A list of words came to mind: field, layer, cluster, shape, line, frame, and diagram. They did not come all at once, but slowly, as I walked around the exhibition Terry Winters: Table of Contents at Matthew Marks Gallery (May 14–June 26, 2021). The accumulation of these words seemed to echo Winters’s paintings, which feel as if a series of different visual vocabularies have been both worked out and bonded on the painting’s surface.
Drawing might be the jumping off point, a way to begin, but the additive process of painting inevitably takes over. Working in oil, wax, and resin on seven paintings, all measuring 88 by 68 inches, Winters begins with a thinly painted, brushy layer, which he may cover entirely or partially with a linear structure or pattern of abstract shapes.
The recent paintings, which are eight inches larger than the ones he showed at this gallery in 2018 (they measured 80 by 60 inches) and all vertically oriented, suggest that Winters is testing the limits of what could still be regarded as a human-scaled painting.
These paintings are complimented by five paintings on paper measuring 40 ½ by 30 ½ inches and Table of Contents (2020), a series of 26 drawings done in graphite, ink, and wax, measuring 11 by 9 inches, on the tabbed dividers you would buy in a stationery store.
Working within these established parameters, with a vocabulary that is derived largely from the sciences, Winters suppresses the individuality of the artist but does not eliminate it: everywhere in his work we can sense his direct and passionate engagement with materials and processes, as he breathes life into what could be a dry undertaking.
Winters employs a process that is about layers and different abstract vocabularies, working back into the painting, and making visible changes and adjustments. He leaves the work open enough for the viewer to consider the steps he took to arrive at the final painting. This is one of the many deep pleasures that his artwork offers us. It both invites scrutiny and provokes self reflection.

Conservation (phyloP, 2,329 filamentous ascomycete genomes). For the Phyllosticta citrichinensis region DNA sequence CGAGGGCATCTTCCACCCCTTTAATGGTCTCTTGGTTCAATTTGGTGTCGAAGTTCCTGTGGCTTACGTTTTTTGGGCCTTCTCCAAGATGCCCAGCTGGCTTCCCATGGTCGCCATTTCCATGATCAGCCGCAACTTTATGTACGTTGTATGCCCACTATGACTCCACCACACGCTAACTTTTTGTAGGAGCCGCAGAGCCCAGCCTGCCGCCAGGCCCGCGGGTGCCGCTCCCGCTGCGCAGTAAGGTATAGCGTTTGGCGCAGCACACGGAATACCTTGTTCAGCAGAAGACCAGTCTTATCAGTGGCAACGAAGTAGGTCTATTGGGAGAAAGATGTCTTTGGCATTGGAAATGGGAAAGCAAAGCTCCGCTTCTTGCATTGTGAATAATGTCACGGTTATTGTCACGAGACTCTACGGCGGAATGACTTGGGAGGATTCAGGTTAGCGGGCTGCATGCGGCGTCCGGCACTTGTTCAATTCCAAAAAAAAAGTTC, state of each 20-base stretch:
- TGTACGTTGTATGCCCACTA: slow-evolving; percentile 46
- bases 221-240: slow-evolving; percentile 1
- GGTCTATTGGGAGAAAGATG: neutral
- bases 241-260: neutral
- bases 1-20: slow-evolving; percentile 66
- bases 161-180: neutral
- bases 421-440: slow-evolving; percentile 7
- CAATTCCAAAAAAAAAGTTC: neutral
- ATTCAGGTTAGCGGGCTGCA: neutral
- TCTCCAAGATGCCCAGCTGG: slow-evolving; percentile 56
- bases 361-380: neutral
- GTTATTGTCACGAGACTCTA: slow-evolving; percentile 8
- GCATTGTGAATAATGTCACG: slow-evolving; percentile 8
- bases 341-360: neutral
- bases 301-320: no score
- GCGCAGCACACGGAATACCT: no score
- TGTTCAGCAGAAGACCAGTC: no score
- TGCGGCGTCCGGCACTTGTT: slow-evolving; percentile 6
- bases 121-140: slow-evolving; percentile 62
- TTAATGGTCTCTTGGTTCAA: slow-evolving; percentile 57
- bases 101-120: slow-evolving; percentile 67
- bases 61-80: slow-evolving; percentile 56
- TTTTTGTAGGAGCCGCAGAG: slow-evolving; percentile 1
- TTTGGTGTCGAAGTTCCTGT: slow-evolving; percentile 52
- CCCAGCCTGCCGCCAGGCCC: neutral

While Winters’s working method shares something with process painting (the working out of everything in the painting), the differences are crucial. If process art, which originated with Jackson Pollock and developed with the rise of Color Field painting and Sol LeWitt’s rule-bound wall drawings, was intended to minimize the importance of the artist’s hand, Winter brings the hand and drawing back into painting without nostalgia for gesture and signature flourishes. In fact, the link between drawing and thinking is decisive to his works. They are like diagrams charting the steps of their emergence into full view. In that regard, his paintings are visual proposals.
By bringing together different abstract vocabularies used in different branches of science, Winters both reimagines LeWitt and turns his machine-like efficiency into an accumulation of handmade and visible decisions — into a state of forthrightness and vulnerability. Beyond the domain of art, which is to say in the realm of everyday life, Winters’s art is about decisions, choices, quality of attention, the shaping of one’s existence in time, owning everything you do, and staying intimately connected with the thing you are making. His works praise painting as an everyday activity
In “Index 1” (2020), Winters begins with a thinly painted, brushy turquoise ground, to which he adds a number of layers, each consisting of a specific set of open forms or perforated shapes (circles that are outlined and filled in with color). By accumulating a form that is open rather than solid and impermeable, he finds ways to join together his layers. The artist composes the wavering field of red circles, for example, by brushing red into the circles and outlining them in dark blue, with the turquoise blue of the background often still visible. As a result the red circles produce a halation effect.